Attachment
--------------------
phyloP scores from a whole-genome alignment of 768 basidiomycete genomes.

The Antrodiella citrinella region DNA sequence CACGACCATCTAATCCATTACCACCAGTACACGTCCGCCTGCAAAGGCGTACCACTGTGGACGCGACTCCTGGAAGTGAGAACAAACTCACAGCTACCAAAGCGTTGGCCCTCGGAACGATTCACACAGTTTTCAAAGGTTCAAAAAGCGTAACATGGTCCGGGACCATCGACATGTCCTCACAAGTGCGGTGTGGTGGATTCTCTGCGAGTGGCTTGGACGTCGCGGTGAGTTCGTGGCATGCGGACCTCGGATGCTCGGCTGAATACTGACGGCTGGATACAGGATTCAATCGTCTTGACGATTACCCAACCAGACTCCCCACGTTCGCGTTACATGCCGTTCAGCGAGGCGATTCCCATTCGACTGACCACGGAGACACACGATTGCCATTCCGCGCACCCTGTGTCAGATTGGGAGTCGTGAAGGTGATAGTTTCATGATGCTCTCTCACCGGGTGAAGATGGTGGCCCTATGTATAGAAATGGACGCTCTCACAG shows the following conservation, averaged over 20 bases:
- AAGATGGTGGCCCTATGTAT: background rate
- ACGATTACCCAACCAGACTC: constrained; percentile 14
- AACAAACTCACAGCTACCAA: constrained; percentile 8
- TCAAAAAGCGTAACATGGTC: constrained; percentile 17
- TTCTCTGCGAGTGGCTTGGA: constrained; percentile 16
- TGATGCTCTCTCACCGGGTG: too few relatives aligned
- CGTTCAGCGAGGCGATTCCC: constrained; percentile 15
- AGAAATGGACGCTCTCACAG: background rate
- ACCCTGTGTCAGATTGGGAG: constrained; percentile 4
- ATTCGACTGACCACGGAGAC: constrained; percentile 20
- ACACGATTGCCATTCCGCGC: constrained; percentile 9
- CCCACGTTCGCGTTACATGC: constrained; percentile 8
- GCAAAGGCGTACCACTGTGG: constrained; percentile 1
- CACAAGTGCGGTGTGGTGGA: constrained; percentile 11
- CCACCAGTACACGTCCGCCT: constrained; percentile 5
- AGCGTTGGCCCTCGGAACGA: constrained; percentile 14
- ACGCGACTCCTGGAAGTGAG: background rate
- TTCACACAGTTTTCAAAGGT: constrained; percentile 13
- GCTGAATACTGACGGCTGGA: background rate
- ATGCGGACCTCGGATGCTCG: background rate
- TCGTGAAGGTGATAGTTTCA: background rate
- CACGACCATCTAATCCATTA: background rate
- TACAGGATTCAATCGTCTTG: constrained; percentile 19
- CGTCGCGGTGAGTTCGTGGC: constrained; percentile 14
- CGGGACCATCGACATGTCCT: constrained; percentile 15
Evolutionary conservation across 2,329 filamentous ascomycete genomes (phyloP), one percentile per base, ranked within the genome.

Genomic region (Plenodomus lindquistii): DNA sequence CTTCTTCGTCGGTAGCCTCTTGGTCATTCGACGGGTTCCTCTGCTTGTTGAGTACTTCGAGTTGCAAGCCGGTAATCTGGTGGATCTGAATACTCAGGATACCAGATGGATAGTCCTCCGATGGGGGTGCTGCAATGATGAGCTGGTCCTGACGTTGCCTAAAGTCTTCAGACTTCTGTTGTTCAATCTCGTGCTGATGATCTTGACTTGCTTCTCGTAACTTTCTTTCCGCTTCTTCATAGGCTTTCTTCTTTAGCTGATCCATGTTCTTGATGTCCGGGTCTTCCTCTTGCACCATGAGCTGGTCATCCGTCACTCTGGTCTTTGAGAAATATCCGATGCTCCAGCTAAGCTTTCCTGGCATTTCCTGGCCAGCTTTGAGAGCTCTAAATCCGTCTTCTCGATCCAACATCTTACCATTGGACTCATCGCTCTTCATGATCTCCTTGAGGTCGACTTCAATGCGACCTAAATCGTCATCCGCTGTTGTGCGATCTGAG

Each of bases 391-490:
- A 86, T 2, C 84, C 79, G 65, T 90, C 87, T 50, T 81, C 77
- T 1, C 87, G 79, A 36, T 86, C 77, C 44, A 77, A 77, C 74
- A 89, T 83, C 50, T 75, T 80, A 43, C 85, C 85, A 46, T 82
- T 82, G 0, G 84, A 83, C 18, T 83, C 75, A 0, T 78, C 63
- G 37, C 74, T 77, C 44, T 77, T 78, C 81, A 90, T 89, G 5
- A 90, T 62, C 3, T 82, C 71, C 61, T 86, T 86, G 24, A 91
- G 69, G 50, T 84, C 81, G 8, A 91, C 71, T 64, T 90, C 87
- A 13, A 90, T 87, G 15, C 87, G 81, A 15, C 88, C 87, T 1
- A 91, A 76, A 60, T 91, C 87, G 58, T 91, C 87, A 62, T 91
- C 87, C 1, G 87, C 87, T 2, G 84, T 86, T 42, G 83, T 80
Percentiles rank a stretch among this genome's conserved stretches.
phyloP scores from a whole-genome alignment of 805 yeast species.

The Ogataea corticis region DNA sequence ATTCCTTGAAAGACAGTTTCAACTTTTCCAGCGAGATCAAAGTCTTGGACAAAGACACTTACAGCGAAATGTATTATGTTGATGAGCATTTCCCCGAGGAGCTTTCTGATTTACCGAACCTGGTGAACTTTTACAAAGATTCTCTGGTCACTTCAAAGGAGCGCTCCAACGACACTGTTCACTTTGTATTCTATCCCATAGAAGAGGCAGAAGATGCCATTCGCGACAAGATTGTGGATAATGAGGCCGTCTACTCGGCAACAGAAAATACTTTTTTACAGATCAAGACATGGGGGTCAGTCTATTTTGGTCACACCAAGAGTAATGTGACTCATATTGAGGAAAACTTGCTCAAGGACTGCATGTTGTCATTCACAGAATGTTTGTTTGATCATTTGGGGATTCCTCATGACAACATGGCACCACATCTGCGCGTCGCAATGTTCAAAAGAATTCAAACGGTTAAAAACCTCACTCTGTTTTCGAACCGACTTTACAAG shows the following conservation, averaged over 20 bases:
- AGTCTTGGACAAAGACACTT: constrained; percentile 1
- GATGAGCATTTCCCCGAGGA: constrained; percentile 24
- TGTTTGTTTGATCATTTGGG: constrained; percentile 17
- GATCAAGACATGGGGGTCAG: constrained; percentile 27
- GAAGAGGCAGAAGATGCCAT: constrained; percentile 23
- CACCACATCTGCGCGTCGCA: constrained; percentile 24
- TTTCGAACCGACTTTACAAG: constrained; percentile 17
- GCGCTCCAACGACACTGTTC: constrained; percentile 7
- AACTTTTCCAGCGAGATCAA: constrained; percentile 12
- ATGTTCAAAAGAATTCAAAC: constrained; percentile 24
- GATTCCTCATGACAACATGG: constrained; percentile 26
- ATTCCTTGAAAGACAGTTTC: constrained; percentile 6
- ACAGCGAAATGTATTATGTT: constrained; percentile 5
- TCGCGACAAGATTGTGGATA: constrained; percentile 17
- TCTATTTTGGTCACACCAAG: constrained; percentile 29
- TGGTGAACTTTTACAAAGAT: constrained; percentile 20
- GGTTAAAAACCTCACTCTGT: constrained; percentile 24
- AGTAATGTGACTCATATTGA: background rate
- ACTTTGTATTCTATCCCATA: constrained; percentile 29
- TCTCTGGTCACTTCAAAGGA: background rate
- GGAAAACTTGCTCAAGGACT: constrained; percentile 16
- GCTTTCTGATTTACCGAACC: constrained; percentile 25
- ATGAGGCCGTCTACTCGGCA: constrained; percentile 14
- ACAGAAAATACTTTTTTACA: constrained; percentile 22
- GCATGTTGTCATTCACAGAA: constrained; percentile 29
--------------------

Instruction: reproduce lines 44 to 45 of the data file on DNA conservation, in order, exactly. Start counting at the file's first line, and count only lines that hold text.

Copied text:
- AGTCTTGGACAAAGACACTT: constrained; percentile 1
- GATGAGCATTTCCCCGAGGA: constrained; percentile 24